All that said, Sept. 1 is the right date to plant fescue. Any grass you plant now probably will not make it through the summer, the root system just isn't there. I know you have spring fever, but spend the next 6 month's getting your yard ready to seed, you might be surprised how fast that time go's. If you do this, you will definitely have a better chance of success. Good luck.
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Old 03-30-2013, 06:10 AM
Smallaxe Smallaxe is online now
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If you do decide to start working up the ground in preparation for Fall seeding,,, you may be able to throw down a bunch of annual ryegrass(AR) for ground cover during the growing season... leave it long for the summer heat and you may be OK, but either way you have something to keep the dust down and 'green manure' for your final tilling in the Fall...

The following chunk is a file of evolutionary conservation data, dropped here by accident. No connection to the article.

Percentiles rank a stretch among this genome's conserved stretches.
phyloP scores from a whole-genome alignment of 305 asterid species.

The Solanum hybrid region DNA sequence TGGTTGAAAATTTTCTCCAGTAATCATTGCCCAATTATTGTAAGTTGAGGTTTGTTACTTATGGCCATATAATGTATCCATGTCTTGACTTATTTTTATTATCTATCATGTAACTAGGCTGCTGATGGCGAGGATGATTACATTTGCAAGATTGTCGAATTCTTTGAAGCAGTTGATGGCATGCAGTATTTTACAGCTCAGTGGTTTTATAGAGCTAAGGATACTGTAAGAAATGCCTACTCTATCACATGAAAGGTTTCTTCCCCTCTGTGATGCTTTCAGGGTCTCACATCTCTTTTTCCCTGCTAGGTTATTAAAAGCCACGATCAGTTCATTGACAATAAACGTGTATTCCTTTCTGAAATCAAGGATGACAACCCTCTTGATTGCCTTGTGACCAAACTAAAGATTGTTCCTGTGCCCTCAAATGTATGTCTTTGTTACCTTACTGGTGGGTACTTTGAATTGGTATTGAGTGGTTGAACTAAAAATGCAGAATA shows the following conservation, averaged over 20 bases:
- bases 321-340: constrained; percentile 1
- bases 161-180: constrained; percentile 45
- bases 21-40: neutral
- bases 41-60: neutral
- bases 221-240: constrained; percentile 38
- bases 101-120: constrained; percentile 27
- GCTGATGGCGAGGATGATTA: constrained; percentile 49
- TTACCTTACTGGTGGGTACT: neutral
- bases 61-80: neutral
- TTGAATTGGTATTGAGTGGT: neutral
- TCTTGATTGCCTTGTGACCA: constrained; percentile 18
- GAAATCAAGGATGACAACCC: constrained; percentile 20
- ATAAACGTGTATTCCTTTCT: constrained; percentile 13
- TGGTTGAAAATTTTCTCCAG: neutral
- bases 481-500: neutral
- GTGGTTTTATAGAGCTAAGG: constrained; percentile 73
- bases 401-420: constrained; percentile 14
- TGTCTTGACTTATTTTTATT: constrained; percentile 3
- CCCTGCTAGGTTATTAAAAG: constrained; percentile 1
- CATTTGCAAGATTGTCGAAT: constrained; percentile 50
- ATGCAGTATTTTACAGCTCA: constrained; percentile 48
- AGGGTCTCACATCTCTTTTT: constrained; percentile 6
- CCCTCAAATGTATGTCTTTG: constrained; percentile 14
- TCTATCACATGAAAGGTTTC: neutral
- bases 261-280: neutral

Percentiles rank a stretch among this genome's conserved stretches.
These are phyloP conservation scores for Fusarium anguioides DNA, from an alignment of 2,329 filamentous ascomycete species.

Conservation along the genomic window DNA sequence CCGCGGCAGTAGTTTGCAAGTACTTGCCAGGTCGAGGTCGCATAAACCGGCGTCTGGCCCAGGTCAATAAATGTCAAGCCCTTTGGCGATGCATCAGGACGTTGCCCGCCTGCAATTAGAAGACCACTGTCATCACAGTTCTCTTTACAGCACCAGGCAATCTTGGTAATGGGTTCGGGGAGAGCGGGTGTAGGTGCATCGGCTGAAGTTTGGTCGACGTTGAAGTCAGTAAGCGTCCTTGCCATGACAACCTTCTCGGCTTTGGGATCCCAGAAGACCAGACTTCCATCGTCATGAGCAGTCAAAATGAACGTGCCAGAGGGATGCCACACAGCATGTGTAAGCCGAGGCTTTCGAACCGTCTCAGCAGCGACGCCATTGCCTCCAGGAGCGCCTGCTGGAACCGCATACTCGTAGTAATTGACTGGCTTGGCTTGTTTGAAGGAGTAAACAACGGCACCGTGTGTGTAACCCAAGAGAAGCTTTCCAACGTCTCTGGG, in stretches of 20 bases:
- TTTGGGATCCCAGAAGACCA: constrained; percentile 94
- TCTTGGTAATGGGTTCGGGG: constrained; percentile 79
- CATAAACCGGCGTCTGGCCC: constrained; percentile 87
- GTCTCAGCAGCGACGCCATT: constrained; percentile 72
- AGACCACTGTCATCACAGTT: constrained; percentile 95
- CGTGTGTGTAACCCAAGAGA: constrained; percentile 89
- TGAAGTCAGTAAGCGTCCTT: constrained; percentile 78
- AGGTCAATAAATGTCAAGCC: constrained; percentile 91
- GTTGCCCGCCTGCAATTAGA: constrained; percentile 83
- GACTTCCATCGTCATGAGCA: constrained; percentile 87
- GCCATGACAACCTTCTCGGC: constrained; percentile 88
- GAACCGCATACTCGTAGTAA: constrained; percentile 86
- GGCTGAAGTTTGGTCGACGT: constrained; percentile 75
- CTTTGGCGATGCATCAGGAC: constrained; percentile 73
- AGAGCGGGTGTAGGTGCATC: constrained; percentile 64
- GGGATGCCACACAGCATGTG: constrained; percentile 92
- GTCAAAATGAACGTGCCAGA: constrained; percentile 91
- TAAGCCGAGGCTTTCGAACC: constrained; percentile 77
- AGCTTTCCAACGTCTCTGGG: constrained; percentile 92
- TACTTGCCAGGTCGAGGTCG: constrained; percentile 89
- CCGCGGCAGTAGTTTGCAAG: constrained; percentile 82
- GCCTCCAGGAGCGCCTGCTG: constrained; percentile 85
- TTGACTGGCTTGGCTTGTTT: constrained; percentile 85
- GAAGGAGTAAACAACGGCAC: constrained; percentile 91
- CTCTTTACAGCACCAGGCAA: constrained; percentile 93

If you want to renovate the lawn now, I would go to the local nursery or even a garden center and talk to 'locals' about the best grass to use for Springtime seeding... if local LCOs don't want to give you information it is becuz they only know 'cides, not botany... Spring is late here, so you may still have time there as well...
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Now that I know that clay's texture(platelets) has nothing to do with water infiltration, percolation, or drainage
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  #7  
Old 04-01-2013, 09:42 AM
Olympus Olympus is offline
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Thanks fellas. I think I can probably hold off until the fall and start with with a fresh reseed of tall fescue.